In Life on
September 14, 2014

This is What Street Harassment Feels Like


Street harassment starts innocently enough.

It happens when you least expect it, or when you do expect it; it happens a lot. At least, to me it does.

“But Alise, that’s a compliment! Complete strangers think you’re hot!”

“Aw, it was just game day. Be a good sport.”

“You don’t have to be so uptight about it.”

For those (lucky few) of you who have not experienced street harassment, it feels like this:

It’s confusing at first. You’re not sure if he’s talking to you, or someone else. The person behind you, maybe. But then you glance around, and it’s just you on the sidewalk. He approaches you with his buddy, and they’re both middle-aged men, men a bit younger than your own dad. Harmless, right?

Except they both can’t walk in a straight line.

You have sunglasses on, and earbuds in, with the volume up very high, and you’ve gone from confused to a bit nervous in the span of a heartbeat. Perhaps you can ignore them, before they get closer. But one of them keeps making eye contact with you, at your sunglasses, and raises his right hand in a universally-recognized high-five gesture.

But you would very much not like to give this man a high five. You don’t know him. You don’t know his friend. And they’re very, very intoxicated.

Now you’re not just nervous. You’re anxious and scared (and slightly annoyed). Because you don’t know what will happen if you do give him a high-five (will he grab you? leave it at a high-five?) and you don’t know what will happen if you don’t. You’re alone, and there are police down the street and it’s noon on a very sunny Saturday. So your odds have pretty much balanced out.

So in the span of a few milliseconds, you make a decision. Ignore him. Look ahead. You can’t give him a high-five if you can’t see him.

You walk past him on the sidewalk, and the hand goes unslapped. Still raised in the air, you can hear him turn around and say at your retreating back, “Aw, come on, for real, are you serious?”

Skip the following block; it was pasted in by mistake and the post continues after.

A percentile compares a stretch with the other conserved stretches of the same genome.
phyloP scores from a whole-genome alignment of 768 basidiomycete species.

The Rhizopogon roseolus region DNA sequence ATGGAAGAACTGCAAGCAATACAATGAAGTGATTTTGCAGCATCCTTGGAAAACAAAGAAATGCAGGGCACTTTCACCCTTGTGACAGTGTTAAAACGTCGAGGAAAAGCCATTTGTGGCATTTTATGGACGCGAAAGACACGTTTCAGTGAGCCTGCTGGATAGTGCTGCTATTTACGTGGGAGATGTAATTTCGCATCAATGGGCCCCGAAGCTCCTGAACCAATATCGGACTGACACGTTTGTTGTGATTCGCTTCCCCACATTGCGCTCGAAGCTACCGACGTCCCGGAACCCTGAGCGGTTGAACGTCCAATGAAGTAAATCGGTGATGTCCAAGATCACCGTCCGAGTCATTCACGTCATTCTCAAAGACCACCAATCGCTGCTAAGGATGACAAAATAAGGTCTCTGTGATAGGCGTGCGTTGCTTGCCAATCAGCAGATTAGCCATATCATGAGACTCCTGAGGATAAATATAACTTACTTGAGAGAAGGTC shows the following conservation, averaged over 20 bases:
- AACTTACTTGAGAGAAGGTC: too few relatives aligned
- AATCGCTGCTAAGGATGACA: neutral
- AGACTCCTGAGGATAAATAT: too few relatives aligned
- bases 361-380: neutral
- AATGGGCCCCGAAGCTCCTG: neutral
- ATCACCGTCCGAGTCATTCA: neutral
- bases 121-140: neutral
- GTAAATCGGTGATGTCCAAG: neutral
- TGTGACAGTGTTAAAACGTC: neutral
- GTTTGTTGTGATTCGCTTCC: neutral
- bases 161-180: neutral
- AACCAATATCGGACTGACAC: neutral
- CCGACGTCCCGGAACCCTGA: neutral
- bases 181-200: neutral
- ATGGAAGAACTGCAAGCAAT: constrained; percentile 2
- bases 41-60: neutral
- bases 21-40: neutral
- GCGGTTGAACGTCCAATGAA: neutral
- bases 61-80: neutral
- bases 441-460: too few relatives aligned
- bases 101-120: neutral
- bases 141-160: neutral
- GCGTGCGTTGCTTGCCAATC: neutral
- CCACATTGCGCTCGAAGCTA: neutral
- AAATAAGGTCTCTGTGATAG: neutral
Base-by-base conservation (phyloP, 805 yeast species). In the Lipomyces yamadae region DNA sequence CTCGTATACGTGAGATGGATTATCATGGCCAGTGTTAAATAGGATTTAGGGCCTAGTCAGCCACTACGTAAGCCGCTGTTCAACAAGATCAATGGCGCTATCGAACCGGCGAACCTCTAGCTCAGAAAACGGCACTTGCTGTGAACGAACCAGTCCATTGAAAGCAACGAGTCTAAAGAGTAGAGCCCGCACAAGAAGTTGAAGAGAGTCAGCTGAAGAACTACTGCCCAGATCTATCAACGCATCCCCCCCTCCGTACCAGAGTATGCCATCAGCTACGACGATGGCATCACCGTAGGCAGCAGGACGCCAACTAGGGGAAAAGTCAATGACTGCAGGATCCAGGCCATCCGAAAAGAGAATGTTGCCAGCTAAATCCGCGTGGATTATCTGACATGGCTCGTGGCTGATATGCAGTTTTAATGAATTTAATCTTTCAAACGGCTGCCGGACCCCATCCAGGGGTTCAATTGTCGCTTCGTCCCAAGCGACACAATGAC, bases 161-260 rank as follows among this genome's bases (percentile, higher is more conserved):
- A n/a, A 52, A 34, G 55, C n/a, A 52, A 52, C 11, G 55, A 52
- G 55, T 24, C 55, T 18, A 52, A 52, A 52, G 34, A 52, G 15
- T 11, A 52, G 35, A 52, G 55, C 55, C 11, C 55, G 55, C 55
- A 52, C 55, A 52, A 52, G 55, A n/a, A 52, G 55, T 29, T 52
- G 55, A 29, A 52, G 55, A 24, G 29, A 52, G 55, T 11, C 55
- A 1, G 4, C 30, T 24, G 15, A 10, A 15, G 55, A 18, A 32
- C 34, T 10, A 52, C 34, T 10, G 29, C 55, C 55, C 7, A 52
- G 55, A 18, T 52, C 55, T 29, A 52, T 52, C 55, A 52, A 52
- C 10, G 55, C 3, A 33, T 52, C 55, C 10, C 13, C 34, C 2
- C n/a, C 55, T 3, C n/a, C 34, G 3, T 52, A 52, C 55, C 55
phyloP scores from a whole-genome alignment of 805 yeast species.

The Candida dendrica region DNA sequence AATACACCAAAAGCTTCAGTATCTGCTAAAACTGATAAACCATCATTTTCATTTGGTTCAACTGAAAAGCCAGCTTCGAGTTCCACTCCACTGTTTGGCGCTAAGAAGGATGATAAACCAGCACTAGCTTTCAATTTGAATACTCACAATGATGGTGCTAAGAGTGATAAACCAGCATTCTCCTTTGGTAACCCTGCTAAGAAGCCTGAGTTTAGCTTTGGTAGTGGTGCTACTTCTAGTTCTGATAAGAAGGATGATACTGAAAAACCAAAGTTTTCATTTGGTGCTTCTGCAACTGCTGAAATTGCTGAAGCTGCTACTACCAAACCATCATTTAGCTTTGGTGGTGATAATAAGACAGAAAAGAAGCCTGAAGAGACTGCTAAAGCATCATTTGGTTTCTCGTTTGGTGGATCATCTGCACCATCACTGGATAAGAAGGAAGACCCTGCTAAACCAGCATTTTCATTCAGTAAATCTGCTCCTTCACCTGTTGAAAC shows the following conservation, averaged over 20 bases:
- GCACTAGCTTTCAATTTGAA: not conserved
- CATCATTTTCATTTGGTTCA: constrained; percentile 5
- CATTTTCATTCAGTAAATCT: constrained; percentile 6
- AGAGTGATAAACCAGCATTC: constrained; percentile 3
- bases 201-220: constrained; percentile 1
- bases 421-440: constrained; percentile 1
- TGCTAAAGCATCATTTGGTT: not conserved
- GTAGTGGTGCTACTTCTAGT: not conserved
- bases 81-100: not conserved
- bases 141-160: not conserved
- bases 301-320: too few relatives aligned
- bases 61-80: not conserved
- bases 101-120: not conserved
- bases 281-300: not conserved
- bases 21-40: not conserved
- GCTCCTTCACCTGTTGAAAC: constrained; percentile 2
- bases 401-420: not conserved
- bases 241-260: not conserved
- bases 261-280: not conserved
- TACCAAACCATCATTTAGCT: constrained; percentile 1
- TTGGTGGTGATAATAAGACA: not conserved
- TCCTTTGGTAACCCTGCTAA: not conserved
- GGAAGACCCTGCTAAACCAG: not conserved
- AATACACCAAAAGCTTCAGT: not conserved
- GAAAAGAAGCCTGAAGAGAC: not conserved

and then:

“You bitch, whatta whore—“

You turn up the volume on your music.

And instead of cursing him out like you swore to yourself you would if this ever happened again, you bow your head and tuck your grocery bag closer to your shoulder and feel your face burn in the September breeze.

You will stare at the frozen peas in the grocery store ten minutes later, even though you don’t need frozen peas, because it feels like everyone is watching you and you can’t focus on your list.

You will shrink into  yourself, hearing the words “bitch” and “whore” echo in your mind. You will desperately wish for a hug.

You will be so angry that you can’t think straight.

You will think, “Well, it’s the first time I’ve been called a whore by a stranger.” And you’ll chuckle a little bit. But it doesn’t help much.

And then, on the way home, it will happen two more times, with two different men, and two different high-fives/different catcalls. Finally, the third time, you acquiesce. Because it’s just a high-five, right?

 This is what street harassment feels like. 

This isn’t the first time this has happened, it’s not the first time I’ve heard someone yell about a body part at me, it’s not the first time I’ve been singled out and yelled at, though it certainly took a more angry turn than it usually does. I feel so very safe in Columbia, especially during the day. This city and my group of friends make it clear to me that my safety is valued and important, and I hope I do the same for them.

And this isn’t a sexual assault. It’s not a rape. It’s not getting mugged. I can acknowledge all of those things; it wasn’t an Earth-shattering thing that happened. It was just a really sucky moment.

Afterwards, I was filled with a lot of words I wanted to say to the man who called me a whore. 

I wanted to ask him if he’d speak to his own daughter or wife that way. Because if he does, he doesn’t deserve either of them. I wanted to ask him if he thought he was funny.

I wanted to know why he felt entitled to my physical contact, why it’s okay to approach a complete stranger for something like that. Maybe I’m just being cranky. Maybe I’m no fun. Too serious.

But get this: my body, and everyone else’s body, is special.

My body is strong and fast and young and absolutely, gorgeously, wonderfully beautiful. My body is wicked and cunning and swift and reliable. My body is resilient and intelligent. My body functions, divides cells, attacks disease, gives me rest, and wakes me up.

My body can figure skate, my body can move itself through every asana in Power Yoga at 1PM on Fridays *including* Warrior 3, my body can scale red-level hikes, my body can kayak,  my body can sprint, my body can give comfort and hugs and warmth.

My body is indescribable. My body is my temple. My body is unattainable. My body is a fortress, a treasure, and a gift. My body is glorious.

How dare you feel entitled to any single part of it. 

This is what street harassment feels like.

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